Have you recently found yourself lost in the rabbit hole of Instagram? What about scrolling through your LinkedIn feed when you were supposed to be completing a work-related task? These behaviours are often attributed to procrastination, the action of unnecessarily and voluntarily delaying or postponing working on a task. Contrary to popular belief, procrastination at work is not attributed to a lack of discipline, self-control, time management or laziness. Instead, it is often driven by negative emotions like anxiety, stress or the fear of failure. Without proper intervention, procrastination can create a detrimental cycle of self-criticism, negative or judgmental thoughts, and further avoidance of work. In this article, we will delve into the root causes and effects of procrastination in the workplace, and explore practical strategies and tips for overcoming procrastination and enhancing productivity at work. So, if you’ve been feeling stuck in a procrastination cycle or just wondering about the psychology behind this behaviour, keep reading, this article is for you!
What is procrastination?
As mentioned at the beginning of our article, procrastination can be defined as the act of voluntarily and unnecessarily delaying or postponing the completion of tasks or work. It is a behaviour characterised by avoiding work or important responsibilities, often resulting in last-minute rushes or missed deadlines. When you procrastinate, you may find yourself engaging in various activities or distractions that provide temporary relief or escape from the task at hand. However, the consequences of procrastination can be significant, especially in the workplace.
Here are some common signs of procrastination:
- Constantly delaying the start of tasks or projects
- Feeling overwhelmed or anxious when faced with work
- Engaging in unproductive activities as a means of avoiding work
- Putting off important tasks until the last minute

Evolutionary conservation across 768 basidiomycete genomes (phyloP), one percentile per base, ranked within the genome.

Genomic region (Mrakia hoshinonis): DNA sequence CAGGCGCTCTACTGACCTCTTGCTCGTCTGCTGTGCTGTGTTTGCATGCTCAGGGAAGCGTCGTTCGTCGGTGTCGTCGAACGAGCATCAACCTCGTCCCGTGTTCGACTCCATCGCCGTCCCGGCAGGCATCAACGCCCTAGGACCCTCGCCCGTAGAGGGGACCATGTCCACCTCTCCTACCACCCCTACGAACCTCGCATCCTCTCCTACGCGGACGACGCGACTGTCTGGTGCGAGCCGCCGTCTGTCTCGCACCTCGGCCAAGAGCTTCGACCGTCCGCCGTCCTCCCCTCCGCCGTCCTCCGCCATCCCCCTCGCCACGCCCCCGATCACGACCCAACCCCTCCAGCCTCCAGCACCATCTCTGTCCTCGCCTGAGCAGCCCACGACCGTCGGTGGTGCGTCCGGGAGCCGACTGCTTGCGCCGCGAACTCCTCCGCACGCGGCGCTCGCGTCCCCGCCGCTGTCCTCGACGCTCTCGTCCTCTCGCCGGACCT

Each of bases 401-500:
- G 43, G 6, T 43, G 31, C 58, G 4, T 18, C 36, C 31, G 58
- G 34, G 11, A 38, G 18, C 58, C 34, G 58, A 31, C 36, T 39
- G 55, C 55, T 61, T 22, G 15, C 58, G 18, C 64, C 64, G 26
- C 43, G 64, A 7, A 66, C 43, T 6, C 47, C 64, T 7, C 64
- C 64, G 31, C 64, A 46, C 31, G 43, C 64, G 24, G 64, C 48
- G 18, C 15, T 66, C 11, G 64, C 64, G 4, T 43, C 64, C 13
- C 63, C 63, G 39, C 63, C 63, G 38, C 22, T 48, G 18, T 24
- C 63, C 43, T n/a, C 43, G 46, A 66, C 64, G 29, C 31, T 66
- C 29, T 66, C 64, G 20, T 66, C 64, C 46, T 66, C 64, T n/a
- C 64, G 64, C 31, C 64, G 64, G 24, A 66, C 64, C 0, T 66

- Experiencing a cycle of guilt, stress, and self-criticism due to unfinished work
Procrastinating at work can have several negative effects on both individuals and organisations. Recognising the signs of procrastination and understanding its effects helps individuals and organisations take proactive steps to address this behaviour and create a more productive and efficient work environment.
The potential negative consequences of procrastination in the workplace
Workplace procrastination has a range of negative effects for both employees and the company or organisation at hand, including:
- Low job performance
- Shorter employment duration
- Increased mental health issues such as feelings of anxiety and guilt
- Reduced productivity
- Low team performance
- Missed deadlines
Types of workplace procrastination
Procrastination can take several forms in the workplace. Here are some common types:
- Socialising: this implies overly engaging in non-work related conversations instead of focusing on tasks. Socialising at work is important for building relationships and fostering a positive work environment. However, if you spend a large amount of your work time discussing the latest version of a video game with your colleagues or friends, or engaging in debates about the best restaurants in town, this is a prime example of workplace procrastination.
- Task-switching: a common behaviour that involves switching between different tasks or projects without completing them. For example, imagine you are working on a complex project and your concentration is interrupted by incoming e-mail notifications popping up on your laptop screen. Despite your initial intention of staying focused on the project, you could not resist the temptation and found yourself navigating through these messages and engaging in other tasks while your main task remains unfinished and hanging.